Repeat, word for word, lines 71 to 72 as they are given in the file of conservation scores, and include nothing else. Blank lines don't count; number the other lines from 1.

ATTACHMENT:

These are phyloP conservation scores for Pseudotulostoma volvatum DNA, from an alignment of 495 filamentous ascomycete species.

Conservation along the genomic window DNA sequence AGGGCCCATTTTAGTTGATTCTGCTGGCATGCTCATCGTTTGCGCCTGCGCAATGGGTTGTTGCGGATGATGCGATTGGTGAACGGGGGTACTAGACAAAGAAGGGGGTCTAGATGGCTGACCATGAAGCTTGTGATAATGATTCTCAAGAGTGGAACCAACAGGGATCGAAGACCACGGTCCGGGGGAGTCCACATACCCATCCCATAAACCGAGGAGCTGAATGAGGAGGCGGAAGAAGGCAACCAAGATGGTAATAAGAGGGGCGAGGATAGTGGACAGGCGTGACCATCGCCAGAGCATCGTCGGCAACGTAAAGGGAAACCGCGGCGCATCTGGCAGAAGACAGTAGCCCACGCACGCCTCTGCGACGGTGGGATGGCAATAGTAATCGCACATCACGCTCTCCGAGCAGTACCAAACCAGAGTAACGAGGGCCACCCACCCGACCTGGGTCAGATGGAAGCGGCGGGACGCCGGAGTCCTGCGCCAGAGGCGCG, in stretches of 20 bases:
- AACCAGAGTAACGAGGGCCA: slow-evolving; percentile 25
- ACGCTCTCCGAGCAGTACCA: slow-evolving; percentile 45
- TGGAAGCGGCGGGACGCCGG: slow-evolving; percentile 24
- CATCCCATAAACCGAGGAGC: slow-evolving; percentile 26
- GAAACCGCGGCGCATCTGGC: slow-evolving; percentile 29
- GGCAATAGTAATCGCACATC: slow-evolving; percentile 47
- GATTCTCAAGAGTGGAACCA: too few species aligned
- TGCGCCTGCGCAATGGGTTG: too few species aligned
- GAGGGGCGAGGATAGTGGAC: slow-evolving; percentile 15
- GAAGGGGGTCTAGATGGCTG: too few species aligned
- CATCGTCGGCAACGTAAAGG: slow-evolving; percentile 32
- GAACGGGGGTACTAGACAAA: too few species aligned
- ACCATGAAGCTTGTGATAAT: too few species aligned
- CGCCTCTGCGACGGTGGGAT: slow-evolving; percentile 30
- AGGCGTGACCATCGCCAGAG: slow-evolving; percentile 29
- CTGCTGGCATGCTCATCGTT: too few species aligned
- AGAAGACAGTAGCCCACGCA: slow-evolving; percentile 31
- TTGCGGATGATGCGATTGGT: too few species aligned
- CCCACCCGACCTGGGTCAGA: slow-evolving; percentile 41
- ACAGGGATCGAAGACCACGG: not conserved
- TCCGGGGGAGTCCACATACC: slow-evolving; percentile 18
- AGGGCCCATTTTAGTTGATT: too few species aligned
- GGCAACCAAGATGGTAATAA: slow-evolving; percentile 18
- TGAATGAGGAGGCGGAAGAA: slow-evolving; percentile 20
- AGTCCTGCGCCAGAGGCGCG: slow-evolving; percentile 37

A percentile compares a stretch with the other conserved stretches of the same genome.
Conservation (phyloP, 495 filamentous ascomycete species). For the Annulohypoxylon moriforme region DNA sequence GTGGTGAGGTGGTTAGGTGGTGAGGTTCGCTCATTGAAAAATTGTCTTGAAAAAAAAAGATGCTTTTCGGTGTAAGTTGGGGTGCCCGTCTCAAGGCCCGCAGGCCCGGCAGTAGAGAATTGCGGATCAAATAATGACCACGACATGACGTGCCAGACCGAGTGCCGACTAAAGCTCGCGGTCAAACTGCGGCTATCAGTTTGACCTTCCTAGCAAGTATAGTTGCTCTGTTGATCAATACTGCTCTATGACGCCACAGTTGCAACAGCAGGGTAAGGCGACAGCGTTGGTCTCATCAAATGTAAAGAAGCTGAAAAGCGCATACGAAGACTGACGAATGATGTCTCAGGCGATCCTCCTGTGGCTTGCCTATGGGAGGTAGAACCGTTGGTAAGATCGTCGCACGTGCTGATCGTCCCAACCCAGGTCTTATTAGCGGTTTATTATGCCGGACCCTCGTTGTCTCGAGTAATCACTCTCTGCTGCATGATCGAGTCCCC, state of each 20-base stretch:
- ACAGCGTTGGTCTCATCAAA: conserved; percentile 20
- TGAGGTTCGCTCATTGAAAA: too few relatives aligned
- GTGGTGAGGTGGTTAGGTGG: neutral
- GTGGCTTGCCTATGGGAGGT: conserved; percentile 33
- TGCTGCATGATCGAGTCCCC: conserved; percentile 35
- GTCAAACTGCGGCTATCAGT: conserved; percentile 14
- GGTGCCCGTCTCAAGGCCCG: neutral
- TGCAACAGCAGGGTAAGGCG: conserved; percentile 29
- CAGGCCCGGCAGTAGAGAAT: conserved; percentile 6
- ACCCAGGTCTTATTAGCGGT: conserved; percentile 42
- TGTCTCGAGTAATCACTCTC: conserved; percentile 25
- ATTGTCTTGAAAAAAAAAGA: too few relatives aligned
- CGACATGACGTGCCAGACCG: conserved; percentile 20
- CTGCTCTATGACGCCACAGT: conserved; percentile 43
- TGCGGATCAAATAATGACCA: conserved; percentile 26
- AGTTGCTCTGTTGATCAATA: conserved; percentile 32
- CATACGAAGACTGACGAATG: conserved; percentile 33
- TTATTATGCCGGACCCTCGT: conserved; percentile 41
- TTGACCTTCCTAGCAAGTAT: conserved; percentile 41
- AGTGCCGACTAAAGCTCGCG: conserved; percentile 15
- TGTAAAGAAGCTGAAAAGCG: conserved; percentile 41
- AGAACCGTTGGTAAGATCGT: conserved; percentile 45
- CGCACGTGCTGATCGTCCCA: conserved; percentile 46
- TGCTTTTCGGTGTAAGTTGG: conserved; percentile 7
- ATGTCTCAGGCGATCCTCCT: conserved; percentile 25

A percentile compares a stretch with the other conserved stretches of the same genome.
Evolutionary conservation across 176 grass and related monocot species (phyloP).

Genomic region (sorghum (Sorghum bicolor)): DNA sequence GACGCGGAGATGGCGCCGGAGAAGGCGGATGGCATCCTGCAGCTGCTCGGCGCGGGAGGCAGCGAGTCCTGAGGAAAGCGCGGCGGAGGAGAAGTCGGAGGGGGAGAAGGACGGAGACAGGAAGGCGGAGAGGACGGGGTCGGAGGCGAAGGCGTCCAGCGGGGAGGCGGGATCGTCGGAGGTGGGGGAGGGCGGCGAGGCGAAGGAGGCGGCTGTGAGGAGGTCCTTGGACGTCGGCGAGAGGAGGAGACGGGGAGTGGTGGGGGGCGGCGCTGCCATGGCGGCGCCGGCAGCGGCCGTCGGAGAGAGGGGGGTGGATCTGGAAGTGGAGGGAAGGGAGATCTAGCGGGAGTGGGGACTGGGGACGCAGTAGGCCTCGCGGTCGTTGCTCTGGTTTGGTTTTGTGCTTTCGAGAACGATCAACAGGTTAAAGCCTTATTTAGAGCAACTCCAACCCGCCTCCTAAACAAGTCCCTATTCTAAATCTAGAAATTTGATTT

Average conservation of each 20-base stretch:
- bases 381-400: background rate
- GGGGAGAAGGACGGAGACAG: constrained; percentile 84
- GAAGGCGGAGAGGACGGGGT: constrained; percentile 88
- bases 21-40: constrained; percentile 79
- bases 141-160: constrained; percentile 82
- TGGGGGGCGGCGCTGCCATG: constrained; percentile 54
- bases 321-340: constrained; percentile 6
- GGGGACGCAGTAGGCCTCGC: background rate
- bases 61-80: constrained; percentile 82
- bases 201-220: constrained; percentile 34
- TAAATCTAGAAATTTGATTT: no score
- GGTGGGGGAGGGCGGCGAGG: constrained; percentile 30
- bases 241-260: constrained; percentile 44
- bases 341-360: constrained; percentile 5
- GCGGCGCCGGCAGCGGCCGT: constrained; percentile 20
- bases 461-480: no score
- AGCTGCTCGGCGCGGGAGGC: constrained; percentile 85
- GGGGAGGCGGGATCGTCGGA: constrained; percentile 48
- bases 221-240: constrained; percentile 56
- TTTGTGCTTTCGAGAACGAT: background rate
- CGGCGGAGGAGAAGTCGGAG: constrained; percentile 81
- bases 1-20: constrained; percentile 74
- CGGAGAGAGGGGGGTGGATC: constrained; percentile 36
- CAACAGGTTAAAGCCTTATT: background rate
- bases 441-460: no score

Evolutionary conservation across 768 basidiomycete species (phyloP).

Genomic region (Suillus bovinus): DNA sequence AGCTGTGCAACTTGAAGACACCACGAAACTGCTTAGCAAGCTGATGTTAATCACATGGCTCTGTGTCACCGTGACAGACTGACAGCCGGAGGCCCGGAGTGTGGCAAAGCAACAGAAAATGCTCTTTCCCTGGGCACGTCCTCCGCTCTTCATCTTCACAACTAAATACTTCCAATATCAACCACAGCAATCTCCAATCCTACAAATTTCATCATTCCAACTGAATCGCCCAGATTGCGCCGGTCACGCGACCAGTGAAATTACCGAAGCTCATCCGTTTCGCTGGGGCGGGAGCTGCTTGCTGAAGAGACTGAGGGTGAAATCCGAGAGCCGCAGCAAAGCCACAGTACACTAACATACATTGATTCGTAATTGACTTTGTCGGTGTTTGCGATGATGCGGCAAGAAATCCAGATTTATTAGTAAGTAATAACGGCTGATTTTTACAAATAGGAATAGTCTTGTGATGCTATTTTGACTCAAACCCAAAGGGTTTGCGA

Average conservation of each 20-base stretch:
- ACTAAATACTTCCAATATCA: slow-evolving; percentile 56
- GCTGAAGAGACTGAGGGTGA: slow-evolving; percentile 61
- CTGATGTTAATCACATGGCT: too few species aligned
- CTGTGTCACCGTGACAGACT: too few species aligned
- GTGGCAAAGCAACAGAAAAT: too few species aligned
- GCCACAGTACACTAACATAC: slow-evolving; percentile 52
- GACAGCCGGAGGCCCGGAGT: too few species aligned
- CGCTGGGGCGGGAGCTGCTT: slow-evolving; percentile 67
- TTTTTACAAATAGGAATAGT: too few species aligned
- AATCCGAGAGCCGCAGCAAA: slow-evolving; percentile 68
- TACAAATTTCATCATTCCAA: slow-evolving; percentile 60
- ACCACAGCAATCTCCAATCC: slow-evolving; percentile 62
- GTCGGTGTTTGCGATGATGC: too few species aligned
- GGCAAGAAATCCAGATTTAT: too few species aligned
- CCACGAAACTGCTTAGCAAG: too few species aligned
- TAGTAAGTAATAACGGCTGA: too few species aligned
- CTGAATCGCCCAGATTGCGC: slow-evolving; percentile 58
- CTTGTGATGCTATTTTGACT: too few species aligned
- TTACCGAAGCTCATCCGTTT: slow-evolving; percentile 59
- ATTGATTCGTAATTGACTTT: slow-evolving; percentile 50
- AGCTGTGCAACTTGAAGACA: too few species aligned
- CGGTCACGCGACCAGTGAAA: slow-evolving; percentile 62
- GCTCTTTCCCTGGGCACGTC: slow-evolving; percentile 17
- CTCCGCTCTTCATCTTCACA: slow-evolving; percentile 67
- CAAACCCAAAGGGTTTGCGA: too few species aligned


- bases 241-260: constrained; percentile 44
- bases 341-360: constrained; percentile 5